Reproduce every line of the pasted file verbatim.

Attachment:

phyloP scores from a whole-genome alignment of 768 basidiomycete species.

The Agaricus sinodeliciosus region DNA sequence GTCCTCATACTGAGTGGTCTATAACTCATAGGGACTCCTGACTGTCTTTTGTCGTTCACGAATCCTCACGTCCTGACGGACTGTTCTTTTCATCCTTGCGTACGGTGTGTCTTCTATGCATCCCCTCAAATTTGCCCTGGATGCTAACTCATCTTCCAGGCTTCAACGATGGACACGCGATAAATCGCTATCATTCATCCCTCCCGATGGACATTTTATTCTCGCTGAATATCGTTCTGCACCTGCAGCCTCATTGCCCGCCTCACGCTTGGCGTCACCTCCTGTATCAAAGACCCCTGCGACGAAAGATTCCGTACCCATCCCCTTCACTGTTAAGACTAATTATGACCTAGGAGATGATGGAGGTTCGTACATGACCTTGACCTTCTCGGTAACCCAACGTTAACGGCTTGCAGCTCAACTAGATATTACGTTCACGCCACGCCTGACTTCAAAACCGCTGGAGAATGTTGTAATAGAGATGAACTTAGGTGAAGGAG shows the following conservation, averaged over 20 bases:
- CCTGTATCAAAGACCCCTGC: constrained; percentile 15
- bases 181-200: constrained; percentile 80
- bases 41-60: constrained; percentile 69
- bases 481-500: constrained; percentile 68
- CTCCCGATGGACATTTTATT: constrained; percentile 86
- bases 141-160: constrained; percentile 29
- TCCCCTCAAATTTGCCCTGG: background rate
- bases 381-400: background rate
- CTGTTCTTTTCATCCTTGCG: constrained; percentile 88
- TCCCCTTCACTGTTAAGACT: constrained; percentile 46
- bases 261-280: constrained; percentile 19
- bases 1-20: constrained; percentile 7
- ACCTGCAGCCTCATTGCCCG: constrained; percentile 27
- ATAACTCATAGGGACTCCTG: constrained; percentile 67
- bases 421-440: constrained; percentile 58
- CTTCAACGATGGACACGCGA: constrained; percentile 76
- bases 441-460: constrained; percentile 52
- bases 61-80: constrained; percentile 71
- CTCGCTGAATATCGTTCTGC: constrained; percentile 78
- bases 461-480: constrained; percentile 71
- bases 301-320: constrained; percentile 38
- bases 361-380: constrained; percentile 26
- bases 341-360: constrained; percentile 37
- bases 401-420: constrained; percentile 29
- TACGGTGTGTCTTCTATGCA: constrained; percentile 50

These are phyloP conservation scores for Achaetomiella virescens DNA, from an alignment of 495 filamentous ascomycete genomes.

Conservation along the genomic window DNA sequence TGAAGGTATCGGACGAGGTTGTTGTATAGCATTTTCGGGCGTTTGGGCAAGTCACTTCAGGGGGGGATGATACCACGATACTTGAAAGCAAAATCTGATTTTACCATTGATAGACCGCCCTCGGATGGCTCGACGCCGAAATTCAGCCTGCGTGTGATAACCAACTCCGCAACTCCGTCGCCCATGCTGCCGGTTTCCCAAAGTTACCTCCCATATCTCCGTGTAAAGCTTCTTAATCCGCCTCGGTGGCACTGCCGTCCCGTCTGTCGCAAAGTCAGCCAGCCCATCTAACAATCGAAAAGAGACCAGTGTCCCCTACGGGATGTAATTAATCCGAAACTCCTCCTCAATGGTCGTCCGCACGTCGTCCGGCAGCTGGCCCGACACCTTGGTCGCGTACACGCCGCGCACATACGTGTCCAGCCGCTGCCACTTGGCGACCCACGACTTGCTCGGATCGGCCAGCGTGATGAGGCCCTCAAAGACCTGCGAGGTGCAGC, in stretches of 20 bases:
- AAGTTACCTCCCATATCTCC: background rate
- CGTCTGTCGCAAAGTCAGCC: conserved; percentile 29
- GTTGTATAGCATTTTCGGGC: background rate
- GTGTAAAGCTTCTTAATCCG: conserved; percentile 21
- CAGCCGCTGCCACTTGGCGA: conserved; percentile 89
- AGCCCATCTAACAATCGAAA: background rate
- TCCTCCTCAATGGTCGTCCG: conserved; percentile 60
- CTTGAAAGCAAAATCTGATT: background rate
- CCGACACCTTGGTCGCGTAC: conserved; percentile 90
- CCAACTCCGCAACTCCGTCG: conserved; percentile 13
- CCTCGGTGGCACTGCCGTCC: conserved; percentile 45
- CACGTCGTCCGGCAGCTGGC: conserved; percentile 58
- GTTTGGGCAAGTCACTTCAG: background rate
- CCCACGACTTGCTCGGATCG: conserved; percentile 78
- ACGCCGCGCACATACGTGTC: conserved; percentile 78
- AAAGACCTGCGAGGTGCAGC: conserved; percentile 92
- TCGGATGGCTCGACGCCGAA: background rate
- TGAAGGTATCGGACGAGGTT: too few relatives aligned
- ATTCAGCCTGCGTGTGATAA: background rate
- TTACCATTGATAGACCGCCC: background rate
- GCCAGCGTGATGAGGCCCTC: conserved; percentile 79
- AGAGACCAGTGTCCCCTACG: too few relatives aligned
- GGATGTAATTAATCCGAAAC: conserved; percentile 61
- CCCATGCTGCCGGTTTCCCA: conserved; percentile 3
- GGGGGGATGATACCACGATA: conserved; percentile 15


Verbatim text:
phyloP scores from a whole-genome alignment of 768 basidiomycete species.

The Agaricus sinodeliciosus region DNA sequence GTCCTCATACTGAGTGGTCTATAACTCATAGGGACTCCTGACTGTCTTTTGTCGTTCACGAATCCTCACGTCCTGACGGACTGTTCTTTTCATCCTTGCGTACGGTGTGTCTTCTATGCATCCCCTCAAATTTGCCCTGGATGCTAACTCATCTTCCAGGCTTCAACGATGGACACGCGATAAATCGCTATCATTCATCCCTCCCGATGGACATTTTATTCTCGCTGAATATCGTTCTGCACCTGCAGCCTCATTGCCCGCCTCACGCTTGGCGTCACCTCCTGTATCAAAGACCCCTGCGACGAAAGATTCCGTACCCATCCCCTTCACTGTTAAGACTAATTATGACCTAGGAGATGATGGAGGTTCGTACATGACCTTGACCTTCTCGGTAACCCAACGTTAACGGCTTGCAGCTCAACTAGATATTACGTTCACGCCACGCCTGACTTCAAAACCGCTGGAGAATGTTGTAATAGAGATGAACTTAGGTGAAGGAG shows the following conservation, averaged over 20 bases:
- CCTGTATCAAAGACCCCTGC: constrained; percentile 15
- bases 181-200: constrained; percentile 80
- bases 41-60: constrained; percentile 69
- bases 481-500: constrained; percentile 68
- CTCCCGATGGACATTTTATT: constrained; percentile 86
- bases 141-160: constrained; percentile 29
- TCCCCTCAAATTTGCCCTGG: background rate
- bases 381-400: background rate
- CTGTTCTTTTCATCCTTGCG: constrained; percentile 88
- TCCCCTTCACTGTTAAGACT: constrained; percentile 46
- bases 261-280: constrained; percentile 19
- bases 1-20: constrained; percentile 7
- ACCTGCAGCCTCATTGCCCG: constrained; percentile 27
- ATAACTCATAGGGACTCCTG: constrained; percentile 67
- bases 421-440: constrained; percentile 58
- CTTCAACGATGGACACGCGA: constrained; percentile 76
- bases 441-460: constrained; percentile 52
- bases 61-80: constrained; percentile 71
- CTCGCTGAATATCGTTCTGC: constrained; percentile 78
- bases 461-480: constrained; percentile 71
- bases 301-320: constrained; percentile 38
- bases 361-380: constrained; percentile 26
- bases 341-360: constrained; percentile 37
- bases 401-420: constrained; percentile 29
- TACGGTGTGTCTTCTATGCA: constrained; percentile 50

These are phyloP conservation scores for Achaetomiella virescens DNA, from an alignment of 495 filamentous ascomycete genomes.

Conservation along the genomic window DNA sequence TGAAGGTATCGGACGAGGTTGTTGTATAGCATTTTCGGGCGTTTGGGCAAGTCACTTCAGGGGGGGATGATACCACGATACTTGAAAGCAAAATCTGATTTTACCATTGATAGACCGCCCTCGGATGGCTCGACGCCGAAATTCAGCCTGCGTGTGATAACCAACTCCGCAACTCCGTCGCCCATGCTGCCGGTTTCCCAAAGTTACCTCCCATATCTCCGTGTAAAGCTTCTTAATCCGCCTCGGTGGCACTGCCGTCCCGTCTGTCGCAAAGTCAGCCAGCCCATCTAACAATCGAAAAGAGACCAGTGTCCCCTACGGGATGTAATTAATCCGAAACTCCTCCTCAATGGTCGTCCGCACGTCGTCCGGCAGCTGGCCCGACACCTTGGTCGCGTACACGCCGCGCACATACGTGTCCAGCCGCTGCCACTTGGCGACCCACGACTTGCTCGGATCGGCCAGCGTGATGAGGCCCTCAAAGACCTGCGAGGTGCAGC, in stretches of 20 bases:
- AAGTTACCTCCCATATCTCC: background rate
- CGTCTGTCGCAAAGTCAGCC: conserved; percentile 29
- GTTGTATAGCATTTTCGGGC: background rate
- GTGTAAAGCTTCTTAATCCG: conserved; percentile 21
- CAGCCGCTGCCACTTGGCGA: conserved; percentile 89
- AGCCCATCTAACAATCGAAA: background rate
- TCCTCCTCAATGGTCGTCCG: conserved; percentile 60
- CTTGAAAGCAAAATCTGATT: background rate
- CCGACACCTTGGTCGCGTAC: conserved; percentile 90
- CCAACTCCGCAACTCCGTCG: conserved; percentile 13
- CCTCGGTGGCACTGCCGTCC: conserved; percentile 45
- CACGTCGTCCGGCAGCTGGC: conserved; percentile 58
- GTTTGGGCAAGTCACTTCAG: background rate
- CCCACGACTTGCTCGGATCG: conserved; percentile 78
- ACGCCGCGCACATACGTGTC: conserved; percentile 78
- AAAGACCTGCGAGGTGCAGC: conserved; percentile 92
- TCGGATGGCTCGACGCCGAA: background rate
- TGAAGGTATCGGACGAGGTT: too few relatives aligned
- ATTCAGCCTGCGTGTGATAA: background rate
- TTACCATTGATAGACCGCCC: background rate
- GCCAGCGTGATGAGGCCCTC: conserved; percentile 79
- AGAGACCAGTGTCCCCTACG: too few relatives aligned
- GGATGTAATTAATCCGAAAC: conserved; percentile 61
- CCCATGCTGCCGGTTTCCCA: conserved; percentile 3
- GGGGGGATGATACCACGATA: conserved; percentile 15